Mike Smith lives in Raleigh, North Carolina with his young daughter and son. A graduate of UNC-Greensboro, Hollins College, and the University of Notre Dame, he has published poetry in magazines such as Free Verse, Hotel Amerika, The Iowa Review, The Notre Dame Review, and Salt. His first full-length collection, How to Make a Mummy, was published in 2008.
Two Poems from Multiverse, BlazeVOX Books.
(The following two poems are anagrams of one another. The letters of one poem have been rearranged to write the other. No letters have been added and no letters have been left out. )
Anecdote of Defeat and Defeat
Those afternoon visits to the West Virginia
of flies, flowers, and the feeble grasp
of weeds under a cow-belly sky
the wisest once deemed worthy of worship.
Blue mountains. Black earth.
Only this day, I ran to follow
(Was I eleven?) my mother, trespassing
her way over a patchwork pattern
of forest and yellow pastures, the ever-present
tipples and tracks, toward two stray dots,
unmoving, on the distant mountain
that became, in time, something laughably
incongruous: Free-standing porch swings
in a field, a chair and ottoman, no,
more sensibly, deer blind or outhouse,
the remnants of a rusty still,
some altar. (This should be the painting
of a photograph on the game-room wall)
But the mother and young calf swung
their heads to stare my way. I paused to mark
the mother’s warrior’s helmet of a nose,
the bones easy under loose hides,
the lousy insects everywhere, swarming
over sores and soft parts—Trojans destined
to extend behind the ramparts, yet shiny
with surf. The wide-eyed calf stayed
beside his mother. Something like the taste
of hate rose in my throat. I guessed then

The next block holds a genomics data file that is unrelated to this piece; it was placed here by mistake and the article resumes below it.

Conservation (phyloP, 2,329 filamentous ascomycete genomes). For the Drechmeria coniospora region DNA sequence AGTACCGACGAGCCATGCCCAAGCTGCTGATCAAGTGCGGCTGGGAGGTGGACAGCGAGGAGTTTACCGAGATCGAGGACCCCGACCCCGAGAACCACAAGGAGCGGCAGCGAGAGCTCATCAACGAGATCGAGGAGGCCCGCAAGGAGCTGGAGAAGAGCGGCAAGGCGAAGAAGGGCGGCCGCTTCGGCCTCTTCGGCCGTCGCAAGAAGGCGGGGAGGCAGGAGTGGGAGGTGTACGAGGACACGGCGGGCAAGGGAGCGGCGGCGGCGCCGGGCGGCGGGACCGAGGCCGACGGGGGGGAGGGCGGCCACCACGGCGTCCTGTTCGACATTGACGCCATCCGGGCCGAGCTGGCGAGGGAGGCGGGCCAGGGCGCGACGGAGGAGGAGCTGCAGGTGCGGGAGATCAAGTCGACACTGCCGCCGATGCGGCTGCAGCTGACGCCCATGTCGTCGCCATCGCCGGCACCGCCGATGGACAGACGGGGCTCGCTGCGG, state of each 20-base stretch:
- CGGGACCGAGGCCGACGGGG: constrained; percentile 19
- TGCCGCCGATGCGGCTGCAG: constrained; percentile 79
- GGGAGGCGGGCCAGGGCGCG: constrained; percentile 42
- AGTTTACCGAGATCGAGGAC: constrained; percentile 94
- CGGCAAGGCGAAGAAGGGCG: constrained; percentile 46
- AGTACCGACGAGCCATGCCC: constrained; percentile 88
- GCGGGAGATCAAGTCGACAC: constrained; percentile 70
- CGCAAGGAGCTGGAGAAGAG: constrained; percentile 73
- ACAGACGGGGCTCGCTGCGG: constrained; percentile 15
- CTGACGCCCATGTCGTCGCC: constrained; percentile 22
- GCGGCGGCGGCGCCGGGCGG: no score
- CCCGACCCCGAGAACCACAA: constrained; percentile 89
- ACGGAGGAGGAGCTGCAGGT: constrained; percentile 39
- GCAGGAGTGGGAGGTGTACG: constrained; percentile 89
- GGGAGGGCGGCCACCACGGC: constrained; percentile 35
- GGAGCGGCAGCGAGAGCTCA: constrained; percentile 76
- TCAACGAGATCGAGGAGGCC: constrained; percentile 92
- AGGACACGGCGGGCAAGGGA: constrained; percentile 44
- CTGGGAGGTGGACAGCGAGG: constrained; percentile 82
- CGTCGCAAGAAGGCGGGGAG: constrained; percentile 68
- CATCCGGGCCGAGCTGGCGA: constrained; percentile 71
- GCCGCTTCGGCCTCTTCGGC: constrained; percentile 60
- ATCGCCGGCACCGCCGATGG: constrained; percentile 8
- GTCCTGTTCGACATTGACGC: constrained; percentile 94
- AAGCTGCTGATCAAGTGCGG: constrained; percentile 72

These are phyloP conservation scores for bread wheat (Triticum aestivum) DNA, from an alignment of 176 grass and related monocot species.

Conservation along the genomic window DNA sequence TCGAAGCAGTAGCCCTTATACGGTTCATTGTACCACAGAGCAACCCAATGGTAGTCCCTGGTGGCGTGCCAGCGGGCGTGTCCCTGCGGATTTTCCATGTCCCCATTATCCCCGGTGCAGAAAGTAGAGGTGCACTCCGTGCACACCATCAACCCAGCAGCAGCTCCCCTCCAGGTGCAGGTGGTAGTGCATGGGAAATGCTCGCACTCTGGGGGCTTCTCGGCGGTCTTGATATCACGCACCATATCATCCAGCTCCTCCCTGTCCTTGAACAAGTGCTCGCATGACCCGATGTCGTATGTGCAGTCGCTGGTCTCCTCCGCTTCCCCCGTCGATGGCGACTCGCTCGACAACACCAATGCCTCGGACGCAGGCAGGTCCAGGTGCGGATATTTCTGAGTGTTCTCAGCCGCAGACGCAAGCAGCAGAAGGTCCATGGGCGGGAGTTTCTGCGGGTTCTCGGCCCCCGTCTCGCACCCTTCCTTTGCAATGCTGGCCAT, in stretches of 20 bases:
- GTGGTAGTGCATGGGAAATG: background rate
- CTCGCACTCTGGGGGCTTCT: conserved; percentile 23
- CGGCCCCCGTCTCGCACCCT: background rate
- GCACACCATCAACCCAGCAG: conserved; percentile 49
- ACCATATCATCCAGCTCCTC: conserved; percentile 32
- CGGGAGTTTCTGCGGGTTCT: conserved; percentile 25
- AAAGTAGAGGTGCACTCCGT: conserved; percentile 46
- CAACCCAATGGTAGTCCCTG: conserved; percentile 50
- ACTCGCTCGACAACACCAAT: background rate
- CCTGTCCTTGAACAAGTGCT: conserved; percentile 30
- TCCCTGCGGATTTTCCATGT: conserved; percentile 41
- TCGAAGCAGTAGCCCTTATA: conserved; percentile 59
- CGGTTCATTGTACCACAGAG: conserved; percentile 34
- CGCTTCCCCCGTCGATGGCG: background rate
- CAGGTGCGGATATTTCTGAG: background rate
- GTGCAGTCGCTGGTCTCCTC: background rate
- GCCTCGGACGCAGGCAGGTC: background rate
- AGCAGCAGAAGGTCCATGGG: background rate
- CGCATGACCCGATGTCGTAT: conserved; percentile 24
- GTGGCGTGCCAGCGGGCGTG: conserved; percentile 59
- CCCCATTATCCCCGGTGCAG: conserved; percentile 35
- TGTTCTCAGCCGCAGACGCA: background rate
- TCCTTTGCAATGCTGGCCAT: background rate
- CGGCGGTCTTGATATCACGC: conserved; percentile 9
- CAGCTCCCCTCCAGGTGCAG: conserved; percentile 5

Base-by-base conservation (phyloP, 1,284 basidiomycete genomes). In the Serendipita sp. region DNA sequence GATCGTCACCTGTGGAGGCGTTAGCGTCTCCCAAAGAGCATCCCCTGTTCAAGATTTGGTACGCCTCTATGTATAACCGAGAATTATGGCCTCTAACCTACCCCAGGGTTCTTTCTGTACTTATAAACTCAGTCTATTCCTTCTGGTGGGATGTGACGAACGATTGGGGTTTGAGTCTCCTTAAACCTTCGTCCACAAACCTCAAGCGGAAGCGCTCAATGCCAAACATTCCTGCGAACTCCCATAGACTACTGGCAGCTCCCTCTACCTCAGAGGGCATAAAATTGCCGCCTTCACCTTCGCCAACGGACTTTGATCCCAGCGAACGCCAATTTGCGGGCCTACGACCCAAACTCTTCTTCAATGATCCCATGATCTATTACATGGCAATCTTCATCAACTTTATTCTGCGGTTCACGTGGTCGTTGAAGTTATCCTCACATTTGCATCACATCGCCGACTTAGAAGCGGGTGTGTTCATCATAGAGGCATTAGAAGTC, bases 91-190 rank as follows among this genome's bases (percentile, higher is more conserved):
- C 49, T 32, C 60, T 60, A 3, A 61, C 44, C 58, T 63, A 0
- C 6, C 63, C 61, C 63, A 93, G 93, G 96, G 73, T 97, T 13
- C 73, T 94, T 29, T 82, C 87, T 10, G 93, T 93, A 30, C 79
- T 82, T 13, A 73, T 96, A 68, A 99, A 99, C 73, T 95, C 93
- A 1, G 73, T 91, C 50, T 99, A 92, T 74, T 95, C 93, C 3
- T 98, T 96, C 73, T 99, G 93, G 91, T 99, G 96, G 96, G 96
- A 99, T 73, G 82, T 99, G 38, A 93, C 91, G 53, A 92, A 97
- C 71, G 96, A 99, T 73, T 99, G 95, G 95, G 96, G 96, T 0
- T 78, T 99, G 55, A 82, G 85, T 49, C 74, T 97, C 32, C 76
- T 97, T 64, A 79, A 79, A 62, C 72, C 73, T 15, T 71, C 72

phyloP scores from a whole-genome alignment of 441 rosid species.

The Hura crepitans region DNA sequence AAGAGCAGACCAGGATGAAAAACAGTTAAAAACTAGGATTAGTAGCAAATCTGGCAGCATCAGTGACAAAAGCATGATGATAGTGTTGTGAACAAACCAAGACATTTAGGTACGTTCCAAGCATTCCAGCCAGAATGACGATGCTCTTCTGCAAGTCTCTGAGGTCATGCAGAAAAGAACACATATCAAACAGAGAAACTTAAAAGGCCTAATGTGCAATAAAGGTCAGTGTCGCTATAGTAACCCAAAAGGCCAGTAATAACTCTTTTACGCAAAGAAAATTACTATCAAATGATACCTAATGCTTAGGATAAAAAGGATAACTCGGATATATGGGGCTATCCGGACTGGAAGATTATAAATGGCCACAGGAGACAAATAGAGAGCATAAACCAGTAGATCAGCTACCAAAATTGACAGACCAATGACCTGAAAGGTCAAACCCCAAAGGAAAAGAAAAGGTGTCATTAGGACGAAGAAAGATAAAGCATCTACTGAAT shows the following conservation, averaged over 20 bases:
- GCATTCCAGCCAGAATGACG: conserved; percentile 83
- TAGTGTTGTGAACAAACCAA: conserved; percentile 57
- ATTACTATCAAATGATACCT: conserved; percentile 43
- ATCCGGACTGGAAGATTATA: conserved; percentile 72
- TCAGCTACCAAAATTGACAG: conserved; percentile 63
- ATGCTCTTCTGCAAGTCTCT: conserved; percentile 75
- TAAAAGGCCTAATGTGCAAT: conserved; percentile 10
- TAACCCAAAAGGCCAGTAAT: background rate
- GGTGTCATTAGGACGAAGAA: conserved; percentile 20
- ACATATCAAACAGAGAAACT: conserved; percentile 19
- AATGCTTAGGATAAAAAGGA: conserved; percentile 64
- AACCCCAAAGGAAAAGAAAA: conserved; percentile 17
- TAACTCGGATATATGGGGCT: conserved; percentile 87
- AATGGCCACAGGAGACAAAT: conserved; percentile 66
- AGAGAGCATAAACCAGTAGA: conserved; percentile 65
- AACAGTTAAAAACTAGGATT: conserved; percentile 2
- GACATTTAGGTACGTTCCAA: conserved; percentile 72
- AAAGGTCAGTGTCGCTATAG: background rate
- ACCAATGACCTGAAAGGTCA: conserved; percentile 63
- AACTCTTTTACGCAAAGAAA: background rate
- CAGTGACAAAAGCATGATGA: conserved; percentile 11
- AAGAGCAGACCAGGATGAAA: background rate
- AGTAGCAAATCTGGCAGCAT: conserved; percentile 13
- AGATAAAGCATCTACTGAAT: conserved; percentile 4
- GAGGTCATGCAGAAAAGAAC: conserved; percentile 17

there would never be real fight in me,
but, also, that there would never be a need.
Slide the blue river on a tube, cheat
with a shout the heads of stones, tunnel
the narrows, breathe in every pore
the constant spray
or branch off with a splash
to walk my fingers above the surface
of the water. God, it is good
to get drunk in the woods.
I used to jam together every word
that rose in my thought so long
as it retained a ripple of sense.
Here, I let senses go. And words.
Catch and release, since what we have
we are sure to lose anyway.
Let me loose my pants
for a dance
on this very stump, for the drunk mind
seems to get nearer these passages, these lit reds
and yellows, soft browns, and hard purples
and greens, so I let myself drop
to my fern bed. I sleep, calm, beneath trees
some early god made whose eye
now only envies as it kills.
From a distance.
With furious aforethought.
Which is why I refuse to return,
instead, my bottle up
to this salamander supreme
I see swim so largely the stream,
whose only commandment
is to enter further the forest, mix up
on the way another batch
of the stream’s bubbly, and imbibe
what you can.
............ ......... I down it all
for the devil dog that exudes
this new truth, my patron saint
of having nothing to lose. I drink
to having nothing to lose. I rise. I drink.
Multiverse, BlazeVOX Books (Buffalo, NY)